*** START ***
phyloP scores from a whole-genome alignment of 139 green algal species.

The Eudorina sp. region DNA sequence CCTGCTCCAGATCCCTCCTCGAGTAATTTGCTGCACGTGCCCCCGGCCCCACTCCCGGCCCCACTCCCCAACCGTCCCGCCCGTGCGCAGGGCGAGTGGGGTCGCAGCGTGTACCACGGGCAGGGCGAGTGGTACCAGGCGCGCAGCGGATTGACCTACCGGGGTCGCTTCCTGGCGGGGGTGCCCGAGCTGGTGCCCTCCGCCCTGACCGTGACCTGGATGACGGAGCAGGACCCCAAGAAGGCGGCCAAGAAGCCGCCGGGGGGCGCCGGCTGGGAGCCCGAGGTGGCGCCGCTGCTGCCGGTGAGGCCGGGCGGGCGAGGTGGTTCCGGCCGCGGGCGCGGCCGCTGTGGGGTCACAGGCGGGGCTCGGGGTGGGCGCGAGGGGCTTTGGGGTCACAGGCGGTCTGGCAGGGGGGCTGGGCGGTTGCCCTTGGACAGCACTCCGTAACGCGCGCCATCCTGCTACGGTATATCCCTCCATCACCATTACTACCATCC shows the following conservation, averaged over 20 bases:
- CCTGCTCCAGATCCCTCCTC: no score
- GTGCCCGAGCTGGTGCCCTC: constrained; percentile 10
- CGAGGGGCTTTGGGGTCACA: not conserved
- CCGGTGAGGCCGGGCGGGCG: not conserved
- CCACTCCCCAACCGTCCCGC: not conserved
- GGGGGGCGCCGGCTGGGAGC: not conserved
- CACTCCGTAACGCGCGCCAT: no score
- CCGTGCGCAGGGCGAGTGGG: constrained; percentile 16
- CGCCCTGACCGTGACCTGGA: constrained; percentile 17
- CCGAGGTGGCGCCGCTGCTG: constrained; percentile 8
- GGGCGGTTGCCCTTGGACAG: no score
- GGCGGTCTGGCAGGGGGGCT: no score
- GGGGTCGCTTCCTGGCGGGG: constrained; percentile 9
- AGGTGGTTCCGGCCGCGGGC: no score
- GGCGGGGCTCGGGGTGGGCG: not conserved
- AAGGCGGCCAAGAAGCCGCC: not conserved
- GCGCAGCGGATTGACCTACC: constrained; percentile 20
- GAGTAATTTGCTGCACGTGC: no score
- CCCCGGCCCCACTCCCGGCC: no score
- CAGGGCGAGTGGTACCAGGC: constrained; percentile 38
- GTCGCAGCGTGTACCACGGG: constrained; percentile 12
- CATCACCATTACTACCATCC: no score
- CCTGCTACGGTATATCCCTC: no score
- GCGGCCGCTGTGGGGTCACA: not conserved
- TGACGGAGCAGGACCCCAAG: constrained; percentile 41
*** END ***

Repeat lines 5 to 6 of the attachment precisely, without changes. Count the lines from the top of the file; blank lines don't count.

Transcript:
- CGAGGGGCTTTGGGGTCACA: not conserved
- CCGGTGAGGCCGGGCGGGCG: not conserved